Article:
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Italian expression of the day: ‘Fare la Cassandra’

We don't want to be a Cassandra about this, but you really should believe us about this phrase.

Italian expression of the day: 'Fare la Cassandra'
Photo: Annie Spratt/Unsplash/Nicolas Raymond

You’re looking on as your neighbour climbs a ladder to do some jobs on their roof, but you notice they’re laden down with tools and objects. They’re wobbling unsteadily as they climb – and those steps don’t look overly secure anyway.

Up they go and you can already picture the flashing ambulance lights as they slip and flail all the way down to the bottom.

You want to express your concern for things going badly, as it’s just obvious to you that they will, but you don’t want to fare la Cassandra about it.

Non vorrei proprio fare la Cassandra, ma sei sicuro che la scala sia stabile?

I really don’t want to be a doom-monger, but are you sure that ladder’s stable?

Non voglio essere la Cassandra, ma questo non è di buon auspicio.

I don’t want to be a Debbie downer, but this doesn’t bode well.

So, being a Cassandra (either fare la Cassandra or essere la Cassandra works), is a rhetorical device to mean you predict or foretell disastrous and dramatic events or misfortunes without being believed. In other words, you’re an ignored prophet of (accurate) ominous happenings.

The phrase has its origins in Greek mythology – Cassandra was a beautiful young woman with the power to make prophecies, which were not believed.

She was the daughter of Priam, King of Troy and she was so captivating that even the god Apollo himself fell in love with her. To woo her, Apollo gave her the power of prophecy. He was the god of prophecy too, actually – as well as music, art and poetry.

The young Trojan princess, however, refused Apollo’s romantic advances, who, in response, took revenge by condemning her to predict terrible events without ever being believed.

‘To be a Cassandra’ therefore means to predict unpleasant situations, but for nobody to give you the time of day when you tell them that falling piece of rock is going to hit them on the head.

You can use the phrase to show you don’t want to be negative, but that you foresee problems. In this sense, it’s a bit like the English phrase, ‘rain on your parade’.

Senza voler fare la Cassandra, credo comunque che tu abbia ancora una lunga strada da fare.

I don’t want to rain on your parade, but I still think you have a very long way to go.

It’s even the namesake of a syndrome. In the field of psychology, the Cassandra syndrome is defined as the condition of those who have an overly pessimistic view of future events, whether these concern themselves or other people.

This leads to constantly predicting misfortunes for oneself or others.

Such a fatalistic view of the world can be irritating. If someone is always predicting the worst case scenario, you can tell them to stop being such a Cassandra about it.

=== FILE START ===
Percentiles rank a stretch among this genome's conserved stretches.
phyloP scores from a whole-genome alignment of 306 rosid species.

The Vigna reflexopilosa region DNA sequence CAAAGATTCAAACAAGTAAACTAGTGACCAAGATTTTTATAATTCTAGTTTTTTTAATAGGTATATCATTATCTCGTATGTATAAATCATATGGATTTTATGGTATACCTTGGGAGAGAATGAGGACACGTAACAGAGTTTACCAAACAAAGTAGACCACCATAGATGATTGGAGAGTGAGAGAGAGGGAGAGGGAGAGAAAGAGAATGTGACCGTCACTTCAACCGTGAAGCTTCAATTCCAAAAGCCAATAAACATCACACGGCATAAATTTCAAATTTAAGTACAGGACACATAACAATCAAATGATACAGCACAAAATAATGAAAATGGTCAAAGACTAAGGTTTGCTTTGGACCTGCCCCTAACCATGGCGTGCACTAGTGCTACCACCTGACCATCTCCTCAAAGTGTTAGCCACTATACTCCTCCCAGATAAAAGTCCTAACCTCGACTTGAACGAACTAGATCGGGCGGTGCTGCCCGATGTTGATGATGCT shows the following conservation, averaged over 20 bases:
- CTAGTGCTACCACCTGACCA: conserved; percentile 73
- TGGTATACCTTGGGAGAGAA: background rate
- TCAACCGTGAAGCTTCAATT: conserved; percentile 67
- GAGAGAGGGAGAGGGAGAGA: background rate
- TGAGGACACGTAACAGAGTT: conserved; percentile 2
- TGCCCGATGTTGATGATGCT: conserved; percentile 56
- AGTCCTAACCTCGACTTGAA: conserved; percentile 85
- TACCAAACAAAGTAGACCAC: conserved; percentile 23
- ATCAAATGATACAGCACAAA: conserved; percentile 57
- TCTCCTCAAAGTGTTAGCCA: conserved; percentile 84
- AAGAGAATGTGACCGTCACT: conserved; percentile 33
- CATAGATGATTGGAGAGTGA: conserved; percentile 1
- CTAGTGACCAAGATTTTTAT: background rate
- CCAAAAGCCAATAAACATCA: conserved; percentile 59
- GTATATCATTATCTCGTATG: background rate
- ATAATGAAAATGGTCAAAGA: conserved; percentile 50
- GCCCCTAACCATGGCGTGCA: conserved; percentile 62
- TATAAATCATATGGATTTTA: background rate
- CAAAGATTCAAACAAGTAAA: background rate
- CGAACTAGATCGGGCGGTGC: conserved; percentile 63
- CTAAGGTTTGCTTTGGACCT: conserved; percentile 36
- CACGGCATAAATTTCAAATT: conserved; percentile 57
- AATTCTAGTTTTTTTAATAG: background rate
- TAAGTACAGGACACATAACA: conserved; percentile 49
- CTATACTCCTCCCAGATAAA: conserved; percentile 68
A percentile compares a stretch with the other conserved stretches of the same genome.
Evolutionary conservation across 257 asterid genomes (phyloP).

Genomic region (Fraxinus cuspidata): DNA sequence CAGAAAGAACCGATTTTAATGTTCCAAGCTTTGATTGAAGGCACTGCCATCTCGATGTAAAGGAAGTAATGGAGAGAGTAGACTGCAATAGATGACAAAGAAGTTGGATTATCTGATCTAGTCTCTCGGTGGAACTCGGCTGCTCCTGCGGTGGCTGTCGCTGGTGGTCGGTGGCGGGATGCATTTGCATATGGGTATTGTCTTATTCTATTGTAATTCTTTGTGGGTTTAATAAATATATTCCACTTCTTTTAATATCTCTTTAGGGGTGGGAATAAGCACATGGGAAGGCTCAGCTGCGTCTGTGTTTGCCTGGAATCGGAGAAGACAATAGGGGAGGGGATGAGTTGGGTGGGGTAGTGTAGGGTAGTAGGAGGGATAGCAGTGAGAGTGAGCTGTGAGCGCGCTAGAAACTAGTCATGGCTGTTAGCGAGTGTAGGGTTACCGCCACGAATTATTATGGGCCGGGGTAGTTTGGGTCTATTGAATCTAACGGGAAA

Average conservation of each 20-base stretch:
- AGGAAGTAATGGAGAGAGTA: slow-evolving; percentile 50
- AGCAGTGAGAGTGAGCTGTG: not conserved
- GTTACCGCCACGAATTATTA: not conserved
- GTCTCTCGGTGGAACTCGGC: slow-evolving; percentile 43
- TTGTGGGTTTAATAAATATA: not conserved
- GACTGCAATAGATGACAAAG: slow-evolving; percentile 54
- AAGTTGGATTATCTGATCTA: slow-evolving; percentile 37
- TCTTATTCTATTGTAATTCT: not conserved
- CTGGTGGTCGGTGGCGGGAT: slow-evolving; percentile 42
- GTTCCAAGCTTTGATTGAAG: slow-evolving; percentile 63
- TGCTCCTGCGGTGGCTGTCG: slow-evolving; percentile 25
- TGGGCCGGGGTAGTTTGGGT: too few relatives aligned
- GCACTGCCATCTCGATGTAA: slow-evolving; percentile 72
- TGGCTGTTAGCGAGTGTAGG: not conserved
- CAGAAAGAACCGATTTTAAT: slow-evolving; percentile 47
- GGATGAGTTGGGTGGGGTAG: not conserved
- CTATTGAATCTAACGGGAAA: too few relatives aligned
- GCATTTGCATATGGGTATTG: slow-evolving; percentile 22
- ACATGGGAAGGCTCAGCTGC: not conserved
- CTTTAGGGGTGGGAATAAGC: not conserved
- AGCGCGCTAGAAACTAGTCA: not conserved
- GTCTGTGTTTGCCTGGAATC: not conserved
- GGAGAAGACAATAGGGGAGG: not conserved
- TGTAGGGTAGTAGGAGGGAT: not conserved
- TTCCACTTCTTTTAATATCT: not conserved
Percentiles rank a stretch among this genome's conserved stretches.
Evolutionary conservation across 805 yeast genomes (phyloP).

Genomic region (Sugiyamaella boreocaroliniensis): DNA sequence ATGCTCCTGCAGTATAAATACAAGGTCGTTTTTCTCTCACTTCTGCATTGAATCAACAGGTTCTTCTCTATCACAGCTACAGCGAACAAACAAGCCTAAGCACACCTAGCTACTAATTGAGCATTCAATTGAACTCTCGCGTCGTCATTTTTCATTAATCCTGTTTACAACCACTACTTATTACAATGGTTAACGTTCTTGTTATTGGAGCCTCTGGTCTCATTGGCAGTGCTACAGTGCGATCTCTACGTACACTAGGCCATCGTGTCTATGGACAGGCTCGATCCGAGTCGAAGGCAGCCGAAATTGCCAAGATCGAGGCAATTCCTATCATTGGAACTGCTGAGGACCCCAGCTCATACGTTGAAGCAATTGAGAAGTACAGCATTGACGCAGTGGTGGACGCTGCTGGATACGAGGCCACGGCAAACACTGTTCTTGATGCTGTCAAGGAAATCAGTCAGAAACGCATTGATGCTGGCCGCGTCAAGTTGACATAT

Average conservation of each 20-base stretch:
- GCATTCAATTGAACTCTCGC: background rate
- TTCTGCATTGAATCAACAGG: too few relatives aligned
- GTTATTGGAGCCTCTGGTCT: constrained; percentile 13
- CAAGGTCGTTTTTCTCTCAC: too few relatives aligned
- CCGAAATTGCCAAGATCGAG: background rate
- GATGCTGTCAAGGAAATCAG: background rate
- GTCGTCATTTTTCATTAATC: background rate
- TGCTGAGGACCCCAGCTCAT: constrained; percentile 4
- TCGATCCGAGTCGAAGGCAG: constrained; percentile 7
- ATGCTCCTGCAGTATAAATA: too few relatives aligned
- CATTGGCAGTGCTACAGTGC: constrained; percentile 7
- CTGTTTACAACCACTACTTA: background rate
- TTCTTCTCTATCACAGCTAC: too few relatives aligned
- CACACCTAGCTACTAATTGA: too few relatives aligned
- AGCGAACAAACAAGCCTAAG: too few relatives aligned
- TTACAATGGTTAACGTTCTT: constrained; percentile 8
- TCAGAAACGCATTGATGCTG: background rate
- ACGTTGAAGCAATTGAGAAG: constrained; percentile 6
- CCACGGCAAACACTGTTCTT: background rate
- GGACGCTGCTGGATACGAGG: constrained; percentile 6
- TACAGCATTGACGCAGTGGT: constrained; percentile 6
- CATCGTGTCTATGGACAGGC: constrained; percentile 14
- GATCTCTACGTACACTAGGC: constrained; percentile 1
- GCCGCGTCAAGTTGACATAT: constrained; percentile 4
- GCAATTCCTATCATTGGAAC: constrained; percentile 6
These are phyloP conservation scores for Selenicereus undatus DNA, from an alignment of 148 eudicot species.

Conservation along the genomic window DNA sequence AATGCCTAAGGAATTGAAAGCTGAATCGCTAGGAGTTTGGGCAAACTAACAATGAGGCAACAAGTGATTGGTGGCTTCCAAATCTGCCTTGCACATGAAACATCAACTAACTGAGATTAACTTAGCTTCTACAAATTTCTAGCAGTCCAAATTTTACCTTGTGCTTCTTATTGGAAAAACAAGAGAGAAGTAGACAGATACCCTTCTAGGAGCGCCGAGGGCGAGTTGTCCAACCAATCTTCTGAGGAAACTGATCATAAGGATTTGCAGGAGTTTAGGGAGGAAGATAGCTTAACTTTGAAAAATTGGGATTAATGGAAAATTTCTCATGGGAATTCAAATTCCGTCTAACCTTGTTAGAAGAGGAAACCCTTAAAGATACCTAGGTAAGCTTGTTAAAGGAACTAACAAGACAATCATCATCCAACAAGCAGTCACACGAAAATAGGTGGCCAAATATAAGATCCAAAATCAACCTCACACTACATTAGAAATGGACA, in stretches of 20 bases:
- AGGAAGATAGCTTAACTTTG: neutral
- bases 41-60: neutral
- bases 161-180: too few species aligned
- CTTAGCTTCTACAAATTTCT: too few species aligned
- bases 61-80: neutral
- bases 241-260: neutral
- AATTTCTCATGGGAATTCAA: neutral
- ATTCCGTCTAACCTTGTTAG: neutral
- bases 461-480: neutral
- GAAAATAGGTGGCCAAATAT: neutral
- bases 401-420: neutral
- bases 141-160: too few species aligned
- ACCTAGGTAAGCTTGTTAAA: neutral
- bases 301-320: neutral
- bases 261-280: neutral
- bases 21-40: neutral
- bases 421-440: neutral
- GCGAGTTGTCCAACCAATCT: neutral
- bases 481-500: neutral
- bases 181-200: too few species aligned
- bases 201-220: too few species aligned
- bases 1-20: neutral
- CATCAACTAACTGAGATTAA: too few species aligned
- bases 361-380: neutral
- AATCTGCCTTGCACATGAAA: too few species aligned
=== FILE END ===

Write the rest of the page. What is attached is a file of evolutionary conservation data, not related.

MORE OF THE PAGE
Non fare la Cassandra.

Don’t be such a doomsayer/a Debbie downer.

So don’t be a negative Nelly, or a calamitous Cassandra, get learning this phrase and it’ll all work out just fine.

Do you have an Italian word you’d like us to feature? If so, please email us with your suggestion.

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For members


Italian expression of the day: ‘A meno che’

You might want some help mastering this phrase, unless your Italian is already advanced.

Italian expression of the day: 'A meno che'

It’s always helpful to have a little caveat up your sleeve when making plans – just in case something crops up and you need to change course.

In English, there’s a pretty simple way to express this idea: we just use the word ‘unless’ followed by the present simple.

Italian, however, is a bit more complicated. We need to add a non after a meno che – something that can trip up anglophones – and then follow this with a subjunctive, since we’re talking about a hypothetical situation.

Potremmo andare a fare un giro in bicicletta, a meno che tu non abbia da fare?
We could go for a bike ride, unless you’re busy?

La festa si terrà all’aperto, a meno che non piova.
She’ll have the party outdoors unless it rains.

To wrap your head around this addition of a negative, it can help to think of the Italian translation less as “unless XYZ is the case” so much as something along the lines of “as long as XYZ weren’t the case.”

A meno che is the most common variant you’ll hear, but if you want to mix things up a bit, you could instead use any of salvo che, tranne che, or eccetto che.

Il rimborso sarà effettuato entro 24 ore, signora, salvo che Lei non cambi idea prima di allora.
The refund will be processed within 24 hours, madam, unless you change your mind before then.

L’intervento chirurgico non è necessario, tranne che i sintomi non causino dolore.
Surgery isn’t necessary unless the symptoms are causing you any pain.

Unless you’ve been watching TV throughout this explainer, we’re sure you’ll be confidently using a meno che and its equivalents in no time.

Do you have a favourite Italian word, phrase or expression you’d like us to feature? If so, please email us with your suggestion.